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How may a carbon tax transform Australian electricity industry? A CGE analysis

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The carbon tax policy proposed by Australian government has triggered deep concerns about the high electricity prices facing households and the sustainability of electricity industry. By employing a computable general equilibrium (CGE) model and an environmentally extended Social Accounting Matrix (SAM), this article simulates the effect of Australian carbon tax on the electricity industry. The modelling results show that the wholesale electricity prices indeed increase by about 90%, but the retailer prices only increase by 25%. The coal-fired electricity generators will reduce their output by 8% (for black-coal) to 18% (for brown-coal), but the profitability of the industry will drop dramatically. On the other hand, generators using oil, gas or renewable resources, will increase their output significantly and enjoy a handsome profit. Through the price, cost and profitability mechanisms, the carbon tax will transfer the Australian electricity generation to a low emission industry in the long term.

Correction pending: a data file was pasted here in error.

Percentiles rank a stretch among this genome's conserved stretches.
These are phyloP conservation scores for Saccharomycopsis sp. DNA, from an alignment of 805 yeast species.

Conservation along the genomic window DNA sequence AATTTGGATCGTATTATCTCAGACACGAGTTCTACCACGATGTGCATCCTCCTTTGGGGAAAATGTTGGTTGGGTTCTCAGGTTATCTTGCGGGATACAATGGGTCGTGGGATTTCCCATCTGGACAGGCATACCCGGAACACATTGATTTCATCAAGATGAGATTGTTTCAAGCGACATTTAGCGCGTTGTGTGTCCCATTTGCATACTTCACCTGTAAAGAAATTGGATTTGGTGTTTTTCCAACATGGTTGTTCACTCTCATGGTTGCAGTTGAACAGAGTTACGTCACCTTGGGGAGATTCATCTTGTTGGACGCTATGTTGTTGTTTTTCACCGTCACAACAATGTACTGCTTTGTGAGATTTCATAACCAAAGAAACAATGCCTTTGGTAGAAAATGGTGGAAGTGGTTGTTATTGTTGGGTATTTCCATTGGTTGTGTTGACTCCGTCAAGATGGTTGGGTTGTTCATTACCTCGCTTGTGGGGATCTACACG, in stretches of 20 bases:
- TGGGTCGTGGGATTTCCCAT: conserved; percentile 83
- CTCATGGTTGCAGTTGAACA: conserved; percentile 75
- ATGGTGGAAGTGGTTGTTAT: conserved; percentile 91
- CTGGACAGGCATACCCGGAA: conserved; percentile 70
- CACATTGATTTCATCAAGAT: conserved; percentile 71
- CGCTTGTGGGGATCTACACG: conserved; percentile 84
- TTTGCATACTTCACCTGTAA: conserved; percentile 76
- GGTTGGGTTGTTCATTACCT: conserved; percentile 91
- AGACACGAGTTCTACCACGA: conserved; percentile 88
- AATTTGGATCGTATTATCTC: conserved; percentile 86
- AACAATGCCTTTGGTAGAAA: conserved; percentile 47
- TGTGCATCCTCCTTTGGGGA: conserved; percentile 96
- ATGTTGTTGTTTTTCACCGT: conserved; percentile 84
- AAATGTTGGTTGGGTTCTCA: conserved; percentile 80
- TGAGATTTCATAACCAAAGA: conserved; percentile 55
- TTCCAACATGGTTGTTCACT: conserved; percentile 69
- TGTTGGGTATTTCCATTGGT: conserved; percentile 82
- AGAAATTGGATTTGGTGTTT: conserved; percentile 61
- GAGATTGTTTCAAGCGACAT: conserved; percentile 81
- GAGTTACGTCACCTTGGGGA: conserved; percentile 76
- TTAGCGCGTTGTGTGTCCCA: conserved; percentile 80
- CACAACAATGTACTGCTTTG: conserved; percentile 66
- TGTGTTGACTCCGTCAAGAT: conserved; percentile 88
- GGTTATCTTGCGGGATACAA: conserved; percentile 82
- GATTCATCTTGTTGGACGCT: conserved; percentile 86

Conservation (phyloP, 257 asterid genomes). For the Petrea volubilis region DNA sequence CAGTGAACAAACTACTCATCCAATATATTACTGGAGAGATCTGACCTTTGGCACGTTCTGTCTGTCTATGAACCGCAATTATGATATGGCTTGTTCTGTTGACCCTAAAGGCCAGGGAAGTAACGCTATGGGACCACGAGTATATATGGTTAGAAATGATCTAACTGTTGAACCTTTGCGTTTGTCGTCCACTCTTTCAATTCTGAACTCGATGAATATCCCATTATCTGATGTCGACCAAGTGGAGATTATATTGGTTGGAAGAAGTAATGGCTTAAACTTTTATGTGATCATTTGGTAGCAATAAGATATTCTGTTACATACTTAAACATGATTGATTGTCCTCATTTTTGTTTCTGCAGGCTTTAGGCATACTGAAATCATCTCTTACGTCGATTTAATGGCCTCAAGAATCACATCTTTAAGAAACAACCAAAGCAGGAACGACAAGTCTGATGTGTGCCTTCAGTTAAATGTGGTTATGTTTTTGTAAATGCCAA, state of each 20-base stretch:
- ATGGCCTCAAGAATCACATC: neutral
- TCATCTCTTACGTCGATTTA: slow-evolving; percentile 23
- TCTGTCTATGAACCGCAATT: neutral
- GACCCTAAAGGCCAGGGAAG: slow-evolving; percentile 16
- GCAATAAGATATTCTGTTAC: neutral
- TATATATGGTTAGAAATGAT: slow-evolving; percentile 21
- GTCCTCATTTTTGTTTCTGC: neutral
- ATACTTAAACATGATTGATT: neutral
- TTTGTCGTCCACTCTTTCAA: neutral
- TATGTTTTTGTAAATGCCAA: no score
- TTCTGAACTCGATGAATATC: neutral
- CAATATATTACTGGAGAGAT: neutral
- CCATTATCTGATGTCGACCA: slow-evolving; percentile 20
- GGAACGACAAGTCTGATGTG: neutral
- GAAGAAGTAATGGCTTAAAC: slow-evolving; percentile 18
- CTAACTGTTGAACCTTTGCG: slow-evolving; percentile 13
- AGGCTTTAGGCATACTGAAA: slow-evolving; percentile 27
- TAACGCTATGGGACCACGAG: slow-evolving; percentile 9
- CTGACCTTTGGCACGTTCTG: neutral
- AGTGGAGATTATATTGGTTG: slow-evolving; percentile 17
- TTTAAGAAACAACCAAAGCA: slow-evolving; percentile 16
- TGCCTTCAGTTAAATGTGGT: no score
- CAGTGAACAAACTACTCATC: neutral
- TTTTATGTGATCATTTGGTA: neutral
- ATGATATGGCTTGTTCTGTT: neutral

Keywords: CGE modelling; D58; Q52; Q58; carbon tax; electricity; stationary emission

Document Type: Research Article


Affiliations: Institute for Rural Futures, University of New England, Armidale, NSW 2351, Australia

Publication date: March 14, 2014

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